Job Title: Senior Quality Auditor
Type of Company: I work for a large biotech company which develops many different therapies for different diseases.
Education: BS in Cell and Molecular Biology, University of Michigan MPH in Epidemiology and Biostatistics, Boston University School of Public Health
Previous Experience: I worked at Dana Farber Cancer Institute as a study coordinator for lymphoma clinical trials. As a study coordinator, I helped oncologists to run clinical trials and test out new possible treatments that haven't yet been approved by the FDA. I collected information from the patients and wrote them on forms that were sent to the company developing the drug.
Job Tasks: Let me briefly explain how drugs get approved in the US. A new drug is created in a lab and then tested on animal models first. If it works on the diseased animal, then it'll get tested in humans. Clinical trials are run throughout the world on humans with the disease. The data is collected and then analyzed. Then, if the drug works, the data is submitted to the FDA and they will decide whether or not to approve the drug. If the drug is approved, my company can sell the drug.
My company has many clinical trials in process throughout the world. I travel to hospitals, clinics, doctors' offices that are running our studies. What I do is I review the medical charts, and all data generated and make sure that the data collected is correct. I make sure that the doctors are following the written protocol and that patients are getting the correct dose. Also, you want to make sure that the patients are real - that doctors aren't faking the data. To do this, you look at handwriting samples of the patients, look through for insurance information, make sure everyone has a reasonable birthday (for example, a 30 year old person should not have a birth year of 2000), sometimes you can look at the doctors' appointment logs. Overall, I have to make sure that doctors are following the proper procedures in running their studies. There are laws by the government, the FDA, that doctors must follow if they want to run a clinical trial.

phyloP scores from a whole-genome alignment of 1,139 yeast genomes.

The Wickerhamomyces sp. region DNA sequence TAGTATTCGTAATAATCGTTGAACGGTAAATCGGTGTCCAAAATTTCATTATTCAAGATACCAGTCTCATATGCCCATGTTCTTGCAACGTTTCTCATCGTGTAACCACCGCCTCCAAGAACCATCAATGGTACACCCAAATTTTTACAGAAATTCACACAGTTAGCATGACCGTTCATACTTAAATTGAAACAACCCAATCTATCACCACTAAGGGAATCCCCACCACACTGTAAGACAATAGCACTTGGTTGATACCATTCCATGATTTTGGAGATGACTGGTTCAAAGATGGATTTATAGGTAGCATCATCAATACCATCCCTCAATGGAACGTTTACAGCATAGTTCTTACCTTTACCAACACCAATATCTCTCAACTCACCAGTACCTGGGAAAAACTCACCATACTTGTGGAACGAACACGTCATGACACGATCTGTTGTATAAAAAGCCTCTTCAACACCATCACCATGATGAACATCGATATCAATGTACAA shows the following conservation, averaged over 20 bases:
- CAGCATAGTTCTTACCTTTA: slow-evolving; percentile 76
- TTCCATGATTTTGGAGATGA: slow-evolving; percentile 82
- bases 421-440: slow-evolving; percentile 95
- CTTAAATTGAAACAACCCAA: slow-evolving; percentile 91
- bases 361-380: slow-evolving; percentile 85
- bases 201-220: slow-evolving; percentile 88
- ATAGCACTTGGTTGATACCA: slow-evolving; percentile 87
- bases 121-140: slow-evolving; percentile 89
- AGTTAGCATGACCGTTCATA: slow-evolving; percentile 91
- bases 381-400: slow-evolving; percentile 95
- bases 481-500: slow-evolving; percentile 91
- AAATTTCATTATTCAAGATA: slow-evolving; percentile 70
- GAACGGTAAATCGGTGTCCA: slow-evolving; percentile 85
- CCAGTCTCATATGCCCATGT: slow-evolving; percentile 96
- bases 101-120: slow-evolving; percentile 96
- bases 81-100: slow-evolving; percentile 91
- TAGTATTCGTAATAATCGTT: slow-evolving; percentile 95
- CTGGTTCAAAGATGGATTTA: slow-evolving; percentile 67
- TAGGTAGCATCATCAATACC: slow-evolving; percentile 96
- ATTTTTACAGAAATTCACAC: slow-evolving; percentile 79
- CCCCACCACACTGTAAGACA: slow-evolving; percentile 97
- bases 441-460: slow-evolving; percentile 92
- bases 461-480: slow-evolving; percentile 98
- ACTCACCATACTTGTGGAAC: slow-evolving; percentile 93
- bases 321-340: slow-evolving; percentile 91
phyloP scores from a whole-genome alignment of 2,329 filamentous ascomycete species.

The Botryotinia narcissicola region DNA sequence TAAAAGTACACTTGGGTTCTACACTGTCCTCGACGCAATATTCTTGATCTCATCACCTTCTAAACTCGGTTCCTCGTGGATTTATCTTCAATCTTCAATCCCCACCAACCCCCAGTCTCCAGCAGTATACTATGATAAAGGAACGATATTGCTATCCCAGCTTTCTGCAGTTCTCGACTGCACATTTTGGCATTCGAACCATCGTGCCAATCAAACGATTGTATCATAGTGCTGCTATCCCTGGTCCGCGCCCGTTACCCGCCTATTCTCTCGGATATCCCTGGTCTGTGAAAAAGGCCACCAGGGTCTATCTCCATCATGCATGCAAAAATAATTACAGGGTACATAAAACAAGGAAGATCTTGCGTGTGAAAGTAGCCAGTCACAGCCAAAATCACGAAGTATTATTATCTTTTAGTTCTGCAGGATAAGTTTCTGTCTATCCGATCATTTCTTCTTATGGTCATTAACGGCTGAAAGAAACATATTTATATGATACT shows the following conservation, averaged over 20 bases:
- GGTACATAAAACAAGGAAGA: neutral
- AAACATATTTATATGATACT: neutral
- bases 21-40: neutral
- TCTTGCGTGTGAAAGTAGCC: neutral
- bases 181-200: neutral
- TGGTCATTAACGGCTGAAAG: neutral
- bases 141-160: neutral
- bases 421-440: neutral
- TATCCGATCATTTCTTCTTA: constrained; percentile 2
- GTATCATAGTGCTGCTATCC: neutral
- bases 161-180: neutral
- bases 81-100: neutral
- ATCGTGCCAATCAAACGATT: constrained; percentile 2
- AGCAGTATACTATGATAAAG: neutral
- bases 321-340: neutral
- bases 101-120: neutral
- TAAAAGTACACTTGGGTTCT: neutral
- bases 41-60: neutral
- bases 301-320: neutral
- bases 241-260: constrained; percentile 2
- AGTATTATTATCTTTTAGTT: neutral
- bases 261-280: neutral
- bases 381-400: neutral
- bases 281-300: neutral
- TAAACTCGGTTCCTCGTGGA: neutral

Best and Worst Parts of the Job: Best part of my job is that I feel that I am doing my small part to help out the world. If I audit a study that's testing drugs on babies whom will otherwise die if they don't get treated and the drug works, there is some satisfaction in knowing that what my company does is saving some lives.
The worst part of my job is the bureaucracy. A lot of people are political or just big talkers. If I have issues on my audits, it takes a long time for the people at the top to hear it.
Job Tips: I'd recommend being a study coordinator at a hospital that runs clinical trials. Take GCP (good clinical practice) courses. Being a study coordinator doesn't pay well, but the experience of understanding how clinical trials are run are priceless. Then, apply for entry level jobs in Quality Assurance or Compliance at biotech or pharmaceutical companies. It's took me about five years to get to a corporate company.
Additional Thoughts: The most important attribute to have in this job is to be very detail oriented. The data collected and analyzed is very important. You don't want the drug to hurt people or cause bad side affects later on so paying attention to everything really helps.
If anything, I wish I had known earlier about clinical trials. My Master's degree is not necessary for what I do but it does help a little and it does get you a better salary.
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